Bumpy Cow-sized Reptile Roamed Pangea Over 200 Million Years Ago

Posted on June 24, 2013

Bunostegos akokanensis

A large bumpy cow-sized plant-eating reptile roamed the ancient central desert of Pangea over 200 million years ago. Scientists have discovered fossils of a new genus of pareiasaurs that lived in what is now northern Niger. The newly discovered fossils of Bunostegos akokanensis belong to the genus Bunostegos, which means "knobby [skull] roof."

Lead author Linda Tsuji said in a statement, "Imagine a cow-sized, plant-eating reptile with a knobby skull and bony armor down its back."

Most pareiasaurs had bony knobs on their skulls, but Bunostegos sported the largest, most bulbous ones ever discovered. The scientists say the knobs were probably skin-covered horns like those found on the heads of giraffes.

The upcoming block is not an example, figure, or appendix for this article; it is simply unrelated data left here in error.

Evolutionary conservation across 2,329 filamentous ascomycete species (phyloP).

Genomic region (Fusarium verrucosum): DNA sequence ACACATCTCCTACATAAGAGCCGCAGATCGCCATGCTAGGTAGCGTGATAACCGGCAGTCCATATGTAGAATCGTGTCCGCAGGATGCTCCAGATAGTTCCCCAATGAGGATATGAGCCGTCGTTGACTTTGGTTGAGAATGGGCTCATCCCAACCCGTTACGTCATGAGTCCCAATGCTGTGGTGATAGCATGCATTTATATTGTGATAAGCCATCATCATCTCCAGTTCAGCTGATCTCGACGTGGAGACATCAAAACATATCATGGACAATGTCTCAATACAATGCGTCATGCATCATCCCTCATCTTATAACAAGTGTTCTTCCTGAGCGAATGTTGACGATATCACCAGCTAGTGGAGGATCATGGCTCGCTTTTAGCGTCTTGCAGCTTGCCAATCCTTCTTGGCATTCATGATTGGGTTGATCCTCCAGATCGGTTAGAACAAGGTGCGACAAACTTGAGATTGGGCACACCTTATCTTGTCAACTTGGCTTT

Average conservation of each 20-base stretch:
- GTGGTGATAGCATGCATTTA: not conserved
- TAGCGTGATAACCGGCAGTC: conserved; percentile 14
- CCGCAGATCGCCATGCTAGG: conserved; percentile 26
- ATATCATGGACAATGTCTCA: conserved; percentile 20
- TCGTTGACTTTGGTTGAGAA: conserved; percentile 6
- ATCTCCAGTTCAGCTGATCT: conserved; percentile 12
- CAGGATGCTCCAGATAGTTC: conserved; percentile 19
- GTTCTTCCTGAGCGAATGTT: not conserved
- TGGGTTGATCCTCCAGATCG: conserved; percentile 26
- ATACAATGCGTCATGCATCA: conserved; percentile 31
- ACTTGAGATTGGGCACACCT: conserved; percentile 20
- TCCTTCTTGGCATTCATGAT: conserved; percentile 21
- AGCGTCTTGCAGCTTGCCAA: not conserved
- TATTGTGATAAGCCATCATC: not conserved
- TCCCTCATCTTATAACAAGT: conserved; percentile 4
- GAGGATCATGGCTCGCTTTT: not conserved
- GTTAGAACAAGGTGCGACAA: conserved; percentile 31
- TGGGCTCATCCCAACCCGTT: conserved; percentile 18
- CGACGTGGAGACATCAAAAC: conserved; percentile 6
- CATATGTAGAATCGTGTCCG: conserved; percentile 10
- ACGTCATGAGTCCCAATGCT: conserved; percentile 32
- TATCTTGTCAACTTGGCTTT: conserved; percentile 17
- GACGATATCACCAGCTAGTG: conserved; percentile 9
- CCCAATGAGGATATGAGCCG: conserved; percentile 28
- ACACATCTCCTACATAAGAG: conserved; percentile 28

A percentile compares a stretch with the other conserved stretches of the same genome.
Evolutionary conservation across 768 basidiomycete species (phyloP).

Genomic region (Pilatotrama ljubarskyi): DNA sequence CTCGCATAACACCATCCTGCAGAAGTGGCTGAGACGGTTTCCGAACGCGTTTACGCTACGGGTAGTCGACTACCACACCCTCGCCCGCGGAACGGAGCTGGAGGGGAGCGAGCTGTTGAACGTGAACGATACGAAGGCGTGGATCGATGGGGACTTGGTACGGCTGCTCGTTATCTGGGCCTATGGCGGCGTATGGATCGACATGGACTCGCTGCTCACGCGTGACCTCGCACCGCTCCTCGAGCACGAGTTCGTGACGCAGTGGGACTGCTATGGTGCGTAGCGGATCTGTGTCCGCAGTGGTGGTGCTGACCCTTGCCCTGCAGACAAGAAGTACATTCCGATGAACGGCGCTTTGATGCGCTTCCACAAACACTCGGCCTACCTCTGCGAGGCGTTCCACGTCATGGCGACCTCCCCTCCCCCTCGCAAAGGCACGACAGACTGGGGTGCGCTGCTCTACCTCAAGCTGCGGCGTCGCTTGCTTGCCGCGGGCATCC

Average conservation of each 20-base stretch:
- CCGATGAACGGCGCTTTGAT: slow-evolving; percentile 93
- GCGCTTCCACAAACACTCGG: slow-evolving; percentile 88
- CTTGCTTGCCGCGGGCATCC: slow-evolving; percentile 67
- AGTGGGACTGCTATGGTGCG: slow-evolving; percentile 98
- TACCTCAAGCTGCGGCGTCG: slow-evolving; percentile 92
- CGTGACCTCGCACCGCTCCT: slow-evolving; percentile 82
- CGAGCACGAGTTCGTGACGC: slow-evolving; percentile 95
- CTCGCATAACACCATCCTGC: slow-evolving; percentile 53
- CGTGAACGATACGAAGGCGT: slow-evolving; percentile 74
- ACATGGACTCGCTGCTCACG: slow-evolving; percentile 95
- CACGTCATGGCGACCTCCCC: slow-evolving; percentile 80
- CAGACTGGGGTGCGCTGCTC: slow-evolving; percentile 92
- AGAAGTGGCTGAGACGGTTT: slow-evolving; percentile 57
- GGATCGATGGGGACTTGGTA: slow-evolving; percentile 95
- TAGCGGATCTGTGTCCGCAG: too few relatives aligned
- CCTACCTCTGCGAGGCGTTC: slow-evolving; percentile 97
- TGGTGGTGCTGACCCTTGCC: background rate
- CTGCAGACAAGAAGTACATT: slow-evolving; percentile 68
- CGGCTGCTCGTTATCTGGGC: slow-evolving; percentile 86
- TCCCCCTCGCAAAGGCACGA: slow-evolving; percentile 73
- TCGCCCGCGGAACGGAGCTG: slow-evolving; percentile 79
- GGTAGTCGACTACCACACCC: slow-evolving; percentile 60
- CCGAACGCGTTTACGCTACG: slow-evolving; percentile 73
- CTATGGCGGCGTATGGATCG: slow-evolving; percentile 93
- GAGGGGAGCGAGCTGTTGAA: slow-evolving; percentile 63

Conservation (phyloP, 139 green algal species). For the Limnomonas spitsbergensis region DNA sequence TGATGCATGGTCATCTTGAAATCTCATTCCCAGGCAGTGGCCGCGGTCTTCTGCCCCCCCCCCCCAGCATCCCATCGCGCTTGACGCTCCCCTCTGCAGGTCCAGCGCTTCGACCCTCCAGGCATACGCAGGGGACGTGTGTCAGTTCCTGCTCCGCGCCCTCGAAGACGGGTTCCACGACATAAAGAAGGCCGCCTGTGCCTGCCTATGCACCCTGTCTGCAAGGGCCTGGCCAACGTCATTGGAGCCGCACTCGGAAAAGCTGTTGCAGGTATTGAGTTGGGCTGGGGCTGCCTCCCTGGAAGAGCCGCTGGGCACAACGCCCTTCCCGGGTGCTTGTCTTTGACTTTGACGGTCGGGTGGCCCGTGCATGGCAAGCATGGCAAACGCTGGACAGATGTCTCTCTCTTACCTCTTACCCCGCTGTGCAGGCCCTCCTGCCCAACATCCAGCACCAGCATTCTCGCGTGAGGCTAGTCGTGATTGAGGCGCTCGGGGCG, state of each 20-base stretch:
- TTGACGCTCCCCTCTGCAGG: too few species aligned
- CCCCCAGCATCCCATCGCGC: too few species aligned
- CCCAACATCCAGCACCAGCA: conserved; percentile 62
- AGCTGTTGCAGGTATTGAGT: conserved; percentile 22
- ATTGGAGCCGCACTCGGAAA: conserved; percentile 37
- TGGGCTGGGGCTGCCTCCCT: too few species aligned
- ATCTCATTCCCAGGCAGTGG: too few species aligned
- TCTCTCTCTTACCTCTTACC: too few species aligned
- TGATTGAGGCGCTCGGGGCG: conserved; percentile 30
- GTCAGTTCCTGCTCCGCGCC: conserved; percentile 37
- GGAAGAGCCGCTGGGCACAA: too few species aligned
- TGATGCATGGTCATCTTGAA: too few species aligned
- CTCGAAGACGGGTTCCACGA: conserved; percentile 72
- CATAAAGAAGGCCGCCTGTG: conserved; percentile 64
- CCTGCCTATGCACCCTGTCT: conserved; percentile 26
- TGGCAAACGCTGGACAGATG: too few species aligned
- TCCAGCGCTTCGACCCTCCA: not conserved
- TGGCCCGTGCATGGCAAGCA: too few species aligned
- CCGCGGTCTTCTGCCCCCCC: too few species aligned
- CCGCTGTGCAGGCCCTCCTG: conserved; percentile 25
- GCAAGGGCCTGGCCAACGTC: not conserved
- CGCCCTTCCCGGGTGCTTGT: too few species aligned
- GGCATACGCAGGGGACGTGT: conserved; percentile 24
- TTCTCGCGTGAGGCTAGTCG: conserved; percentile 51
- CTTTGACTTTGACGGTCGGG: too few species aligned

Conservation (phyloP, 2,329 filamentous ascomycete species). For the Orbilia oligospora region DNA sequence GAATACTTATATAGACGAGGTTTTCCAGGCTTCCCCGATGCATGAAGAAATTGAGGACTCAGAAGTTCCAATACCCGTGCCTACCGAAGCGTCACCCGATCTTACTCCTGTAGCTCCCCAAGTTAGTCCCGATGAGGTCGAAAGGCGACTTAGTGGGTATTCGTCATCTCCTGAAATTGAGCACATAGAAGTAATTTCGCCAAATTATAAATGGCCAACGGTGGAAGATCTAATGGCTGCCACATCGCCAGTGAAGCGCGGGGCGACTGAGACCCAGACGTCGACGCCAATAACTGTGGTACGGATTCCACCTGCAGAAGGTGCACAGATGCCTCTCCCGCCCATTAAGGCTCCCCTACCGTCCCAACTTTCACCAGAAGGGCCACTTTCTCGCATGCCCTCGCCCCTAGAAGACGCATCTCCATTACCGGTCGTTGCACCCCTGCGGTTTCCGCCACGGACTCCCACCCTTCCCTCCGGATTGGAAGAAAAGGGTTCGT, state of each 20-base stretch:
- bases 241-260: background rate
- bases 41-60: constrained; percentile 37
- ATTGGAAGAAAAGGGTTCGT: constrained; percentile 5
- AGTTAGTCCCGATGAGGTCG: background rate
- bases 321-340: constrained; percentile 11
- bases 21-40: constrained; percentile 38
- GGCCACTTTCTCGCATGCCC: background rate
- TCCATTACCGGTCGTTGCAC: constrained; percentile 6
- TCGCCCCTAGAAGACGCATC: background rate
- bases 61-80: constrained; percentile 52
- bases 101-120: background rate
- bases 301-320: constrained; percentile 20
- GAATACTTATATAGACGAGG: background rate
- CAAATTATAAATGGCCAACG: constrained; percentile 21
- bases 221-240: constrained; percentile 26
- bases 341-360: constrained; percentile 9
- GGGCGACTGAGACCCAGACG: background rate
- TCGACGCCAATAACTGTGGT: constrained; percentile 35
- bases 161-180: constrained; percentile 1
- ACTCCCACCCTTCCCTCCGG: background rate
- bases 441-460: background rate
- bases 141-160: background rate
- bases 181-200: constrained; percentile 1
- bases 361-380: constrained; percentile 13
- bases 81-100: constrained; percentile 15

Christian Sidor, another author of the paper, says, "Our work supports the theory that central Pangea was climatically isolated, allowing a unique relict fauna to persist into the Late Permian."

The research paper was published in the Journal of Vertebrate Paleontology.

Illustration by Marc Boulay


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